Gemma’s experience as a Foster Care Sibling
Meet 18-year-old Gemma, daughter of foster carers Bernadette and Jason. Gemma is a talented artist who hopes to do further study in Fine Arts and Industrial Design. She has surprised herself by loving the foster caring journey too.
What was your first reaction to hearing that your family was going to foster children?
Originally, I didn’t think that the fostering would really involve me. I was excited when I realised that I was going to be a part of it too.
How have you found the fostering experience?
I really love it! It has also been really good for our family. It seems that kids like coming to us too. One foster care child recently said that they enjoyed being around our family because we were lots of fun.
Sometimes we encourage the child to plan the day. For example, recently one of our visitors planned a visit to an arcade and then dinner at his favourite restaurant. He really enjoyed it, and we learnt a little about his culture too.
What do you enjoy about being in a fostering family?
I enjoy getting to know the kids on a more personal level, looking after them and just hanging out with them doing stuff.
The kids start to feel a bit like a sibling to me. I do get attached to them and it can be hard to see them go.
And they can surprise you too. One child recently went shopping with us and went and bought chocolates as a gift for our family. I thought this was really touching.
What have been some of the challenges?
Probably the need to balance my life and personal space.
I’m currently doing my VCE, so I need to balance the workload out. I’ve had to explain to some foster kids that I can’t hang out all the time, that I’ve got schoolwork to do as well. Some of them are really sweet and offer to help me.
What are some of the good things?
There’s lots of life lessons involved in fostering – both for the kids and for me!
I’m conscious that I have a role to play in the fostering experience and some responsibilities too.
I hope some kids see me as a role model, particularly the girls who visit.
I find it unusual because I’m not used to being a role model – but it feels good.
I know that the male foster kids look up to my younger brother as a sort of role model – a big brother of sorts. He pretends that he doesn’t like it, but I know he does.
What did you expect it would be like and how did your expectations measure up to the actual experience?
I didn’t really have any expectations. I was pretty relaxed about it all and didn’t overthink it. I thought of it as just gaining some more younger siblings for a while.
What has surprised you about being in a foster carer family?
I was surprised to get so attached and close to the foster kids. I didn’t expect this. But when you start to hang out with them you just naturally get close to them. It surprised me how much I genuinely wanted to get to know them.
You realise some kids are doing it tough. Some kids have had multiple placements. It made me realise that we’re doing something good for them and this feels good. Now that I’ve been involved in a foster care family, I’ve realised that I want to keep fostering in my life in the future.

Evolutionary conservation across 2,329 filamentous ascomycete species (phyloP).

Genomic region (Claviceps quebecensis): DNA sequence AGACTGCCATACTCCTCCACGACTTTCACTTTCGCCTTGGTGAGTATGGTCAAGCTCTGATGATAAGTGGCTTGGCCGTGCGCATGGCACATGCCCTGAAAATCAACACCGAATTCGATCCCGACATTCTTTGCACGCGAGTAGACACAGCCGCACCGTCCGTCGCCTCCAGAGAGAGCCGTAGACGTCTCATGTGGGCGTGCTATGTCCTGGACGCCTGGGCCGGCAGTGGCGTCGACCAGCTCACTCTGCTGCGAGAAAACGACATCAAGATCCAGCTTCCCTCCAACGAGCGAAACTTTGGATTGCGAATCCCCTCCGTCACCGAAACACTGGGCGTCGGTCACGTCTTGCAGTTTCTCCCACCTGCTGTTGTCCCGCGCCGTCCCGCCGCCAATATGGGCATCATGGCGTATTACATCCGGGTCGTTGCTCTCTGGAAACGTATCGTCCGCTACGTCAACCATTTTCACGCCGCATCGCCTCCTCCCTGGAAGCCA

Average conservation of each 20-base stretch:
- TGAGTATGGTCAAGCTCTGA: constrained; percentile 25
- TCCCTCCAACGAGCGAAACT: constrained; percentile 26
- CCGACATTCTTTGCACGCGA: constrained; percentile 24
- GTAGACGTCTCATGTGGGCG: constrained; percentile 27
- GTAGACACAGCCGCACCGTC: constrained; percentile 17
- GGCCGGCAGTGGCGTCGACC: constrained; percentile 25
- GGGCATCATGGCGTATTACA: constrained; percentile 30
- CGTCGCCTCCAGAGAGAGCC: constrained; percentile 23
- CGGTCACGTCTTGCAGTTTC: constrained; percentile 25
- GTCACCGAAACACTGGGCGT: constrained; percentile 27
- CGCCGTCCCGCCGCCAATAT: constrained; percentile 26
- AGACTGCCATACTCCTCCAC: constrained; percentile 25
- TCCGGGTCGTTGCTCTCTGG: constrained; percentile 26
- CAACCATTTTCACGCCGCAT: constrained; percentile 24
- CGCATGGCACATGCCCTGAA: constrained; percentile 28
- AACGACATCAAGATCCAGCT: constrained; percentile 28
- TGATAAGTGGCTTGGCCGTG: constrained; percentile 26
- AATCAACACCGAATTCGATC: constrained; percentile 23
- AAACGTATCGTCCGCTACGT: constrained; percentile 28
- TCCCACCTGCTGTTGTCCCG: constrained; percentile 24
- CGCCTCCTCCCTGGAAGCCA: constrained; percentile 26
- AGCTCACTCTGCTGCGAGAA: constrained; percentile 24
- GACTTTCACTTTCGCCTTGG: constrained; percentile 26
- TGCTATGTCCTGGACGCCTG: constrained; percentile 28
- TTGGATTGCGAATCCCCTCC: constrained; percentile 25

What have you learnt about yourself from the fostering experience?
I think that I’ve surprised Mum and Dad a lot by the way I’ve got involved in our foster caring. I’ve been a lot more open, empathetic and engaged with the kids than they expected.
I feel like I’ve grown in confidence a lot more since being involved in foster caring too. The first time I talked with Jacqui (ed Jacqui Bance, Baptcare Recruitment and Retention Worker, Carers Vic pictured with Gemma) I was really nervous and a bit unsure. Now I’m not.
What qualities do you think you need to cope well with being a foster sibling?
You probably need to be empathetic, a good listener and just active. The kids like activities and it helps us all bond too.
What have you gained from the experience personally?
I’ve realised that I really like talking and listening to the kids who stay with our family. I’ve found that some kids struggle emotionally and don’t really know how to express themselves. But if you ask them questions and really listen, they do open up.
Any advice for other families/foster siblings thinking of becoming foster carers?
I would tell them to just have a go! I would suggest that they get really engaged with the children and get to know them on a personal level, as it really helps you to understand their behaviour.
Any tips on how to connect with foster siblings?
I would suggest lots of talking, listening and going out and about doing activities that the children are into. This really helps with the bonding.
I recently did some art therapy with one of our foster kids. I asked her to draw things that she liked and she drew a picture of her biological family. It really touched a chord with me.
Another child drew a picture of me and I promised them I would put it in my VCE folio and I did!
Do you think foster caring is important in society?
Definitely! There are lots of kids out there who don’t have the support and care that they need. Giving kids the opportunity to stay with people until they can go back to their families is really important.
That’s what every kid wants – just to feel loved and appreciated.
I feel so privileged growing up in a loving, safe environment.
These kids deserve to feel what I feel – loved, appreciated and safe.
If you’re interested in joining Gemma and her family as part of Baptcare’s foster care community, please call Jacqui and have a chat on 0409 591 895.